The tragic tale of Matthew Goodman, allegedly killed by twin brother Ryan at the family’s new Spanish home, was one of Northampton’s biggest stories of the year.
I’d read the breaking court story in the national tabloids and wondered how the new daily-turned-weekly Northampton Chronicle & Echo would try to take the story forward in its Thursday 28 June edition.
In what must have been a deadline-chasing follow-up, the paper’s news editor Daniel Owens appeared to have landed an exclusive chat with the twins’ mother that made for an emotive read.
With the story already big news, the simple headline of ‘Mum: I’ll stand by accused son’ was strong and would have been a pull for local readers looking for a new angle.
That said, the huge ‘Exclusive’ tag in red looked a little odd misplaced on the sub-heading beneath the picture – the chat with mum was supposed to be the exclusive, not the alleged killing story itself.
The rest of the splash design was also a little confusing – the caption, sub-headings and blob presented a staccato attempt at telling the story when a classier three par write-off would have been much better.
These lay-out stumbles aside, the story itself worked for me on page three, written with an appropriate dropped-intro under ‘A new life in Spain results in tragedy’, with more than 150 words of mum’s heartache.
I say “appeared to have landed an exclusive” above because a search of the internet shows similar ‘exclusive’ quotes in a report by Sophie Scott in the competing Northants Herald & Post under the same dateline, so there may be counter claims as to who got the chat first.
Personally, I’m happy to let Johnston Press, owners of the Chronicle & Echo, batter that one out with Iliffe, owners of the Herald & Post, as the main thing for me was that local readers were served up with a new story, various nationals lifting these regional quotes later that night.
The twin killing was certainly a gripping start for that week’s Chronicle & Echo, giving the paper a dose of hard news quality that I thought was a little lacking on other early pages.
Page two was a complex mish-mash of content boosts, contact panels and weather; pages four, five, six and seven contained two fairly soft and stretched Olympic torch prelim spreads; and pages eight and nine were largely filled with a ‘Week in pictures’ spread, (although the main shot of a local bikini-wearing beauty sitting in beans for charity was an eye-popper!).
It wasn’t until page 13 that I came across another story worthy of a page lead, with ‘Guilty, at 91, of harassment’ telling how Ernest Thallon became Northamptonshire’s oldest person ever convicted of a criminal offence after harassing his wife. Other well-written hard news stories included:
- ‘Racist man’s mosque row’ on page 18, telling how Nigel Marshall was banned from going within 100 yards of a mosque after abusing Muslims attending Friday prayers;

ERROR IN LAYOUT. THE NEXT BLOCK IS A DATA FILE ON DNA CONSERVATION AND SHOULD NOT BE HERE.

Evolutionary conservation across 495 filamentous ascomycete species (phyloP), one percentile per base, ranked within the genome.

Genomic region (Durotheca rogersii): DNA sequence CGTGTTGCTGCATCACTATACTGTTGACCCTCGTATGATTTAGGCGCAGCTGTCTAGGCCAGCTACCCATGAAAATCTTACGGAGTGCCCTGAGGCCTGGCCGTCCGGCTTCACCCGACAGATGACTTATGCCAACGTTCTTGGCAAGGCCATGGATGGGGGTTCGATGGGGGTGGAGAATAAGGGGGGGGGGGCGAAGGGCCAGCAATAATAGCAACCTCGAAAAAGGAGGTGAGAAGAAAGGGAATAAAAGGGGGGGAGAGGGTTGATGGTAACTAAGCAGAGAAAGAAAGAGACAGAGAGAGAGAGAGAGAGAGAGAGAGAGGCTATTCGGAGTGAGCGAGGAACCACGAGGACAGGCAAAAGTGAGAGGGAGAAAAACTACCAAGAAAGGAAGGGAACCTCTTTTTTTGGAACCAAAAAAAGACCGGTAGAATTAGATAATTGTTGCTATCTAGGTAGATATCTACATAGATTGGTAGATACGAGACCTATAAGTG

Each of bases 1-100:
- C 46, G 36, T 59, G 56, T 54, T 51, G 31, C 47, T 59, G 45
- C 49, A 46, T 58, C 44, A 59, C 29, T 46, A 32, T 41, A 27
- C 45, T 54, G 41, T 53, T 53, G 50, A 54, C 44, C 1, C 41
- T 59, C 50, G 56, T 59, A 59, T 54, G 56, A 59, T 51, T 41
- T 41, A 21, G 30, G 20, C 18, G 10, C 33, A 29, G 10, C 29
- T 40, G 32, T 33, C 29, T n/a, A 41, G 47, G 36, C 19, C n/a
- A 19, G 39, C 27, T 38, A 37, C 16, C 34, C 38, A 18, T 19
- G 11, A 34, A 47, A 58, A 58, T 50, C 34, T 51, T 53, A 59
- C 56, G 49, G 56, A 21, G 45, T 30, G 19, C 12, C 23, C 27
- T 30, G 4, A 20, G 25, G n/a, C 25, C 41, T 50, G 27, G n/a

- ‘Man-powered plane takes to the skies’ on page 25;
- ‘Woman denies attack on child in phone box’ on page 35; and
- ‘Balloon pilot ignored pylon danger advice’ on page 39.
Overall, I thought the new weekly used too many columns and features to fill voluminous space – 136-pages for the main book and Motors, and another 120-pages for ‘The Guide’ leisure package and ‘Property’ pull-outs.
Examples of features that were worth a page but looked weak as spreads included one on youth awards for stamping out hate crime on pages 16 and 17, and another on horse welfare on pages 20 and 21.
And as for columns, there were five in the front end, and most simply took up too much space, like ‘Aufona’, by Richard Edmondson, which had six snippets of local gossip that read well enough but looked windy over most of a page.
Three ‘columns’ together on pages 30 and 31 had a similar affect on my attention – a page of ‘Opinion’ from Steve Scoles, two-thirds of a page from the local BBC’s John Griff and (at last) a column-shaped column from John Gardiner.
By the time I got to ‘Behind the Headlines’ on page 32 I’d lost the will to read, (sorry, Daniel Owens, as the splash writer you deserved more attention, so tell them that four opinions on the trot is too much).
I’m afraid I’m one of those traditionalists who believes that a column should generally be just that – tall, thin and adding zest and colour, not obese and trying but failing to dominate news hungry readers.
A sixth ‘column’ just after the fold was again the majority of a page, but at least ‘County Tales’ was in the context of a ‘Looking Back’ spread and so was nicely broken up with archive pictures and historical cuttings.
Four ‘columns’ also appeared in sport, but these appeared in more restrained sizes of third or, at the most, half pages and were better spread out.
Space-fillers aside, there was still value for money in the £1 Chronicle & Echo, with 200+ stories on 49 news and features pages in the main book, and another 100+ reports on 21 sports pages – and that’s without counting any tales in the leisure, motors and property guide.
And given that life as a weekly is still new, I’m sure the team will quickly improve the flow and reshape the opinion pieces to develop an even better read for a circulation that Johnston claims is growing.